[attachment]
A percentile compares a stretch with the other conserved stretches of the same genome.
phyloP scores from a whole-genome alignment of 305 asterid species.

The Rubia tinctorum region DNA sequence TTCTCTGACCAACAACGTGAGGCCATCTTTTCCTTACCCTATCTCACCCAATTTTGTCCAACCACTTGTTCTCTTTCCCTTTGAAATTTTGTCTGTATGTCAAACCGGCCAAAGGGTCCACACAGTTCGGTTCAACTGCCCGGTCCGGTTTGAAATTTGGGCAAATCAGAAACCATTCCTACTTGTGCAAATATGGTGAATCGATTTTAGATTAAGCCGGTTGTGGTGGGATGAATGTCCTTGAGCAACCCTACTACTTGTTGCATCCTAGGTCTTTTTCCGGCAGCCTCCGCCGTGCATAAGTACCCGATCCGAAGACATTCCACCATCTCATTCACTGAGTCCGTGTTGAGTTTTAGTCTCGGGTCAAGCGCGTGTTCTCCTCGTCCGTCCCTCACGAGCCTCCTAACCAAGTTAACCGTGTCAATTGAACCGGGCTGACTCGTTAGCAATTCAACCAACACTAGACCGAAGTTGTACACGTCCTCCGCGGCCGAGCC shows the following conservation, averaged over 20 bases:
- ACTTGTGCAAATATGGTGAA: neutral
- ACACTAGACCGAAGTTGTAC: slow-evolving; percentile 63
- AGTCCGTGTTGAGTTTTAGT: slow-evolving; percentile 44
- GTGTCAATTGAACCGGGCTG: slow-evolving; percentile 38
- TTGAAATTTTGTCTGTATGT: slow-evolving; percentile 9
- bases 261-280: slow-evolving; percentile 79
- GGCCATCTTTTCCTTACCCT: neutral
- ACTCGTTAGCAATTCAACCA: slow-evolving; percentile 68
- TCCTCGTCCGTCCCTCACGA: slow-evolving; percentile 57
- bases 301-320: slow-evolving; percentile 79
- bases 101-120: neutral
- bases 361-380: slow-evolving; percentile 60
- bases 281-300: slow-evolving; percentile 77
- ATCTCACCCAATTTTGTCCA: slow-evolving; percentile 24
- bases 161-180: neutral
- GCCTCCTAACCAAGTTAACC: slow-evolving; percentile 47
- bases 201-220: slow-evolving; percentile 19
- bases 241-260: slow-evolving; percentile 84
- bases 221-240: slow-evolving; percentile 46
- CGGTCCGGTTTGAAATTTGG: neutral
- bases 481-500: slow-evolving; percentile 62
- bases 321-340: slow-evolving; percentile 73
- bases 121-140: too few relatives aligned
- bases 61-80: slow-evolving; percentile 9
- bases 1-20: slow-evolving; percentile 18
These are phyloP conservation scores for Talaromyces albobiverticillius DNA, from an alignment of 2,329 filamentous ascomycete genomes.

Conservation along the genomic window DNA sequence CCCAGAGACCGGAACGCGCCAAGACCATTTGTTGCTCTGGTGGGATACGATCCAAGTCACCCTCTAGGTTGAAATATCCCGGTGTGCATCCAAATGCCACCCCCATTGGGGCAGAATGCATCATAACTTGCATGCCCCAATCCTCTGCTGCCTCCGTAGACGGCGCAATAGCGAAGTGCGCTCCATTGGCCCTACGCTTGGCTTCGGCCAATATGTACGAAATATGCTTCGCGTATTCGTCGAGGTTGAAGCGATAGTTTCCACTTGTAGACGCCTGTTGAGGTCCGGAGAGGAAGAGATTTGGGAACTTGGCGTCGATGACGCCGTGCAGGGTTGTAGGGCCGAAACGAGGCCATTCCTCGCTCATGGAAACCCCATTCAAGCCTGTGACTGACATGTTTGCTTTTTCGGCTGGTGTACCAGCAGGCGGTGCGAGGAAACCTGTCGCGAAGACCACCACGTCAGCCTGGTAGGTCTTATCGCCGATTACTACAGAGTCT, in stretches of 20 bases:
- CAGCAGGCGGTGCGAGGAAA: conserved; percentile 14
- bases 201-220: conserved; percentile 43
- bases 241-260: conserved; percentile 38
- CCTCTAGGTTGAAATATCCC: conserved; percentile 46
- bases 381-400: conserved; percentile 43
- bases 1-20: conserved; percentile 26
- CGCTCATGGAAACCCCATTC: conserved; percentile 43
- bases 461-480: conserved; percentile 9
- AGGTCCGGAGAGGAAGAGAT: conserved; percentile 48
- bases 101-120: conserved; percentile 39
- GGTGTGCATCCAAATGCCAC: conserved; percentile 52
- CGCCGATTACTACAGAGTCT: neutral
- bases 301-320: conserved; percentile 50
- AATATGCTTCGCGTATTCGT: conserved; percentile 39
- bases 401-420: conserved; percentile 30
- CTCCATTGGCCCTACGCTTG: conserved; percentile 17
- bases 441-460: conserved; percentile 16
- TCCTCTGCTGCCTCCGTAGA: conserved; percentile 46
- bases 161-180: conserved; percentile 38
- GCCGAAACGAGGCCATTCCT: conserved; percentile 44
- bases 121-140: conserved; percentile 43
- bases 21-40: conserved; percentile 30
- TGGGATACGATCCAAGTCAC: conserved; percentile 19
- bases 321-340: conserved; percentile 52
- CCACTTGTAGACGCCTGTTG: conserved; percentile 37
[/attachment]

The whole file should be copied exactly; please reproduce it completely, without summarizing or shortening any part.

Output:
A percentile compares a stretch with the other conserved stretches of the same genome.
phyloP scores from a whole-genome alignment of 305 asterid species.

The Rubia tinctorum region DNA sequence TTCTCTGACCAACAACGTGAGGCCATCTTTTCCTTACCCTATCTCACCCAATTTTGTCCAACCACTTGTTCTCTTTCCCTTTGAAATTTTGTCTGTATGTCAAACCGGCCAAAGGGTCCACACAGTTCGGTTCAACTGCCCGGTCCGGTTTGAAATTTGGGCAAATCAGAAACCATTCCTACTTGTGCAAATATGGTGAATCGATTTTAGATTAAGCCGGTTGTGGTGGGATGAATGTCCTTGAGCAACCCTACTACTTGTTGCATCCTAGGTCTTTTTCCGGCAGCCTCCGCCGTGCATAAGTACCCGATCCGAAGACATTCCACCATCTCATTCACTGAGTCCGTGTTGAGTTTTAGTCTCGGGTCAAGCGCGTGTTCTCCTCGTCCGTCCCTCACGAGCCTCCTAACCAAGTTAACCGTGTCAATTGAACCGGGCTGACTCGTTAGCAATTCAACCAACACTAGACCGAAGTTGTACACGTCCTCCGCGGCCGAGCC shows the following conservation, averaged over 20 bases:
- ACTTGTGCAAATATGGTGAA: neutral
- ACACTAGACCGAAGTTGTAC: slow-evolving; percentile 63
- AGTCCGTGTTGAGTTTTAGT: slow-evolving; percentile 44
- GTGTCAATTGAACCGGGCTG: slow-evolving; percentile 38
- TTGAAATTTTGTCTGTATGT: slow-evolving; percentile 9
- bases 261-280: slow-evolving; percentile 79
- GGCCATCTTTTCCTTACCCT: neutral
- ACTCGTTAGCAATTCAACCA: slow-evolving; percentile 68
- TCCTCGTCCGTCCCTCACGA: slow-evolving; percentile 57
- bases 301-320: slow-evolving; percentile 79
- bases 101-120: neutral
- bases 361-380: slow-evolving; percentile 60
- bases 281-300: slow-evolving; percentile 77
- ATCTCACCCAATTTTGTCCA: slow-evolving; percentile 24
- bases 161-180: neutral
- GCCTCCTAACCAAGTTAACC: slow-evolving; percentile 47
- bases 201-220: slow-evolving; percentile 19
- bases 241-260: slow-evolving; percentile 84
- bases 221-240: slow-evolving; percentile 46
- CGGTCCGGTTTGAAATTTGG: neutral
- bases 481-500: slow-evolving; percentile 62
- bases 321-340: slow-evolving; percentile 73
- bases 121-140: too few relatives aligned
- bases 61-80: slow-evolving; percentile 9
- bases 1-20: slow-evolving; percentile 18
These are phyloP conservation scores for Talaromyces albobiverticillius DNA, from an alignment of 2,329 filamentous ascomycete genomes.

Conservation along the genomic window DNA sequence CCCAGAGACCGGAACGCGCCAAGACCATTTGTTGCTCTGGTGGGATACGATCCAAGTCACCCTCTAGGTTGAAATATCCCGGTGTGCATCCAAATGCCACCCCCATTGGGGCAGAATGCATCATAACTTGCATGCCCCAATCCTCTGCTGCCTCCGTAGACGGCGCAATAGCGAAGTGCGCTCCATTGGCCCTACGCTTGGCTTCGGCCAATATGTACGAAATATGCTTCGCGTATTCGTCGAGGTTGAAGCGATAGTTTCCACTTGTAGACGCCTGTTGAGGTCCGGAGAGGAAGAGATTTGGGAACTTGGCGTCGATGACGCCGTGCAGGGTTGTAGGGCCGAAACGAGGCCATTCCTCGCTCATGGAAACCCCATTCAAGCCTGTGACTGACATGTTTGCTTTTTCGGCTGGTGTACCAGCAGGCGGTGCGAGGAAACCTGTCGCGAAGACCACCACGTCAGCCTGGTAGGTCTTATCGCCGATTACTACAGAGTCT, in stretches of 20 bases:
- CAGCAGGCGGTGCGAGGAAA: conserved; percentile 14
- bases 201-220: conserved; percentile 43
- bases 241-260: conserved; percentile 38
- CCTCTAGGTTGAAATATCCC: conserved; percentile 46
- bases 381-400: conserved; percentile 43
- bases 1-20: conserved; percentile 26
- CGCTCATGGAAACCCCATTC: conserved; percentile 43
- bases 461-480: conserved; percentile 9
- AGGTCCGGAGAGGAAGAGAT: conserved; percentile 48
- bases 101-120: conserved; percentile 39
- GGTGTGCATCCAAATGCCAC: conserved; percentile 52
- CGCCGATTACTACAGAGTCT: neutral
- bases 301-320: conserved; percentile 50
- AATATGCTTCGCGTATTCGT: conserved; percentile 39
- bases 401-420: conserved; percentile 30
- CTCCATTGGCCCTACGCTTG: conserved; percentile 17
- bases 441-460: conserved; percentile 16
- TCCTCTGCTGCCTCCGTAGA: conserved; percentile 46
- bases 161-180: conserved; percentile 38
- GCCGAAACGAGGCCATTCCT: conserved; percentile 44
- bases 121-140: conserved; percentile 43
- bases 21-40: conserved; percentile 30
- TGGGATACGATCCAAGTCAC: conserved; percentile 19
- bases 321-340: conserved; percentile 52
- CCACTTGTAGACGCCTGTTG: conserved; percentile 37